NATO pans Russian complaints after Lavrov shutters diplomatic offices

NATO pans Russian complaints after Lavrov shutters diplomatic offices
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Russian Foreign Minister Sergey Lavrov has suspended his team’s diplomatic mission to NATO and closed the trans-Atlantic alliance’s two offices in Moscow in the latest dispute about diplomatic behavior and intelligence operations.

“We regret these steps,” NATO spokeswoman Oana Lungescu said, referring to the suspension of the Russian mission and the closure of NATO’s military liaison and information offices in Moscow. “NATO’s policy towards Russia remains consistent. We have strengthened our deterrence and defense in response to Russia’s aggressive actions, while at the same time, we remain open to dialogue, including through the NATO-Russia Council.”

The contretemps flared after NATO Secretary-General Jens Stoltenberg revoked the credentials of eight Russian attaches last week on the grounds that they are “undeclared Russian intelligence officers.”

"Lavrov declared that an “unfriendly” decision that unmasks NATO’s putative disinterest in "an equal dialogue or joint efforts to defuse military-political tension” between Moscow and Western capitals.

"Its policy towards Russia is becoming increasingly more aggressive,” Lavrov said. “The myth about the alleged ‘Russian threat’ is being promoted, in part, to strengthen the bloc’s internal affinity and to make it look important in the current geopolitical circumstances.”

US AND GEORGIAN LEADERS REAFFIRM MILITARY PARTNERSHIP AMID RUSSIAN THREAT

Moscow’s relationship with NATO powers cratered following Russian President Vladimir Putin’s decision to deploy an invading force of unmarked Russian troops into Ukraine to annex Crimea and destabilize eastern Ukraine in 2014. That deceptive military operation resulted in Russia’s expulsion from the group of industrialized democracies and set the geopolitical table for the 2016 election interference.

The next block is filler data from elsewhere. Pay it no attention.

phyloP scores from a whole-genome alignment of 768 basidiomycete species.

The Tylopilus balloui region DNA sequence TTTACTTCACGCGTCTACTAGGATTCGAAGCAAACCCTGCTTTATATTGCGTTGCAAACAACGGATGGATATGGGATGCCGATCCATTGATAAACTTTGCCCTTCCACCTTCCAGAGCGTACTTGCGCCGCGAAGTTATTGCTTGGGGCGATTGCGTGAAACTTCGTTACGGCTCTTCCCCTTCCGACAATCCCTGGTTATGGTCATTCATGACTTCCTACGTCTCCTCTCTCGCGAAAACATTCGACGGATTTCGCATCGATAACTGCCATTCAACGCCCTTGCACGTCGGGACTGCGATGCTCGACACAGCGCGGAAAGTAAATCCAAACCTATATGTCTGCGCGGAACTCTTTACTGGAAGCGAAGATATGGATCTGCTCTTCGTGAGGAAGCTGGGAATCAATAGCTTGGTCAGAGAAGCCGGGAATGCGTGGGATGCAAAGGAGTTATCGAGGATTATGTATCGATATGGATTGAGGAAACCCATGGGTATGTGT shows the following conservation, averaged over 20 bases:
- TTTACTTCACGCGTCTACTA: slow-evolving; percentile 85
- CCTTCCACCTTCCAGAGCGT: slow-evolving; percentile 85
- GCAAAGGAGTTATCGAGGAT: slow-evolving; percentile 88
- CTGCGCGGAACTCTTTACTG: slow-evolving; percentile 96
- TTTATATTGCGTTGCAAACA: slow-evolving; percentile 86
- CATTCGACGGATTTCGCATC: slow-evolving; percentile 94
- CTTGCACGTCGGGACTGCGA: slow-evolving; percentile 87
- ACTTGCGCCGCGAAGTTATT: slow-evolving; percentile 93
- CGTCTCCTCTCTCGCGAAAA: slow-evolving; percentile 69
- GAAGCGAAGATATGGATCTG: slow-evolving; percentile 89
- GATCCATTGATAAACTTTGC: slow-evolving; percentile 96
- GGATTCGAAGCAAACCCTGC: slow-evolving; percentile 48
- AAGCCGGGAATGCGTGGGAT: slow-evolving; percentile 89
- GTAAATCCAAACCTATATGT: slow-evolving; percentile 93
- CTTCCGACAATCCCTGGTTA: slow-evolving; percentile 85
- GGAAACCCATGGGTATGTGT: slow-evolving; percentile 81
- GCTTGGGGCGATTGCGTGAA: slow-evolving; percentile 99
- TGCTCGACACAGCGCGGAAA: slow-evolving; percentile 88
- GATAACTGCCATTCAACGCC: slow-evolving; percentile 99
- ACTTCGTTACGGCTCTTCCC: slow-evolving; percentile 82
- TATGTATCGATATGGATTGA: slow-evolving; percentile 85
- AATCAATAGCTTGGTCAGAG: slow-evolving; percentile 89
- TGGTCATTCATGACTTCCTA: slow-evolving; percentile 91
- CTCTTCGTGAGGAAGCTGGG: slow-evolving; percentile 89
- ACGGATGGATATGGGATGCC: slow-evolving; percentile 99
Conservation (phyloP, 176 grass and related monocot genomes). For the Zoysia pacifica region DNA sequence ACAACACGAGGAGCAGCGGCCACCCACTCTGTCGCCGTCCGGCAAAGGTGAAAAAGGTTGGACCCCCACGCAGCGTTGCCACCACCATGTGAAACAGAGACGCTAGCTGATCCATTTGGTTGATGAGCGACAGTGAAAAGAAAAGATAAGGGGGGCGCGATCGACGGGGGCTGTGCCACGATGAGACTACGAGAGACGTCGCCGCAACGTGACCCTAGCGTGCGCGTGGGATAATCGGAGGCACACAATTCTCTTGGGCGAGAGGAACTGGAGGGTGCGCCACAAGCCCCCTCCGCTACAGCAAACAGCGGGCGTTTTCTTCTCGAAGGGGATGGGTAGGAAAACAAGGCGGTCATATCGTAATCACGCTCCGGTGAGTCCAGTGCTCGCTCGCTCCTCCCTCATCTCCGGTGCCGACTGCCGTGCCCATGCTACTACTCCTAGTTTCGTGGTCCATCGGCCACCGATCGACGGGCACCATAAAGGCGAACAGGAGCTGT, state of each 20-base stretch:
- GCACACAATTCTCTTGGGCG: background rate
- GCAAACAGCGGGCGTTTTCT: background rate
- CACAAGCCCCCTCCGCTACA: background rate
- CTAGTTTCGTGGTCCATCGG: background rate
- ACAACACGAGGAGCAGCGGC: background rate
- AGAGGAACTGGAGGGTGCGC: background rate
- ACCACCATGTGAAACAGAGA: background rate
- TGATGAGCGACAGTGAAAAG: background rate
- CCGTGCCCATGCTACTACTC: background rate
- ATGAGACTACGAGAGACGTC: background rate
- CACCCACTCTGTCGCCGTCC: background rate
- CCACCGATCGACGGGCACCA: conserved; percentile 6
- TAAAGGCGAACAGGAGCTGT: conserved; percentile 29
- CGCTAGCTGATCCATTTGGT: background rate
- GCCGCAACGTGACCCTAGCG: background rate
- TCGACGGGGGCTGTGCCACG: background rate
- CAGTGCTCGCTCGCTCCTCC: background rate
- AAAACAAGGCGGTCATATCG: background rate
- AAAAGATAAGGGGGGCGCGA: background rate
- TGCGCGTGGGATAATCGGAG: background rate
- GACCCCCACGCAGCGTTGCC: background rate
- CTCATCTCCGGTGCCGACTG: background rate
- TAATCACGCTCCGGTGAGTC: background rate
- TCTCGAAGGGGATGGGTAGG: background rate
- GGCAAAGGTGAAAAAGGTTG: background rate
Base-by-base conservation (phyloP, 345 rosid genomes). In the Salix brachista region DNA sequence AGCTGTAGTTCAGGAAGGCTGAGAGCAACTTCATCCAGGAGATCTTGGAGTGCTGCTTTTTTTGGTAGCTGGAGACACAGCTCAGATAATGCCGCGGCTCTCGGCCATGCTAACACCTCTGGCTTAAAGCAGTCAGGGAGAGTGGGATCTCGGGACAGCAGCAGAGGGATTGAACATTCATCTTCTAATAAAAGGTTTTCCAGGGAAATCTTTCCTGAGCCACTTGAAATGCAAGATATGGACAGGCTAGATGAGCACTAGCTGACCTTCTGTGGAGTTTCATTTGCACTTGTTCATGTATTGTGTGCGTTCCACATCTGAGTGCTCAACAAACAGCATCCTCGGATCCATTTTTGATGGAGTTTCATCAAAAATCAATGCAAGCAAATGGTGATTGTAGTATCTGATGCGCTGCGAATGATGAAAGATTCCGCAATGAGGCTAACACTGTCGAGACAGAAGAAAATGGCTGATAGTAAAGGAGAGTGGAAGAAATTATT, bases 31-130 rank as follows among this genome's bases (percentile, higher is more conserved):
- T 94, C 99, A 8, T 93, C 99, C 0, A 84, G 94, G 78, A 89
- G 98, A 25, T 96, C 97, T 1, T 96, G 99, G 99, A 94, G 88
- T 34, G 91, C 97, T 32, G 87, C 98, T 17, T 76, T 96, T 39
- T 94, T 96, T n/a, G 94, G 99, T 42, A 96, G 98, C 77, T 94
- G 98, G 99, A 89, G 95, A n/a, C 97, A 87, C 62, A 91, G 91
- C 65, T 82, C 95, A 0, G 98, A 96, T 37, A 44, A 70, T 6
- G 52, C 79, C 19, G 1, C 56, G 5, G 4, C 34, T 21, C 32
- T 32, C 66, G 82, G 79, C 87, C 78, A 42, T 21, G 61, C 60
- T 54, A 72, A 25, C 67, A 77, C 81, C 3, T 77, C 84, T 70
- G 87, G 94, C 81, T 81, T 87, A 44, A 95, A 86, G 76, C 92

“It only confirms that the Russians were never really serious in having a substantial debate with NATO,” Europeum Director Zdenek Beranek, who helped lead the Czech diplomatic mission in the United States prior to taking over at the Prague-based think tank, told the Washington Examiner. "At least from what I know as an outsider, the NATO-Russia committee meetings were mostly fruitless. They were used as a platform for the Russian diplomats to lecture their Western counterparts, so there was frustration on the NATO side that the official interaction didn't make sense."

The election interference effort featured a Russian intelligence officer, who doubled as a business associate of former Trump campaign Chairman Paul Manafort, who “may have been connected to the GRU's hack and leak operation targeting the 2016 U.S. election,” according to a bipartisan Senate Intelligence Committee investigation, and pitched Manafort on a “pro-Russia” plan for ending the Ukraine conflict. That crisis deepened distrust for Moscow in Ukraine and other neighboring states, spurring interest in closer ties with NATO even as Russian officials accused the Western bloc of trying to encroach on its borders.

Lavrov insisted that NATO’s restrictions on the Russian mission since 2014 have made it obsolete.

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"This corroborates the fact that NATO is not interested in an equal dialogue with us or any joint work,” he said. “If this is the case, we do not see much reason in continuing to pretend that things may change in the foreseeable future.”

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Tags: News, Foreign Policy, National Security, Russia, NATO, Sergey Lavrov, Ukraine, Czechia

Original Author: Joel Gehrke

Original Location: NATO pans Russian complaints after Lavrov shutters diplomatic offices

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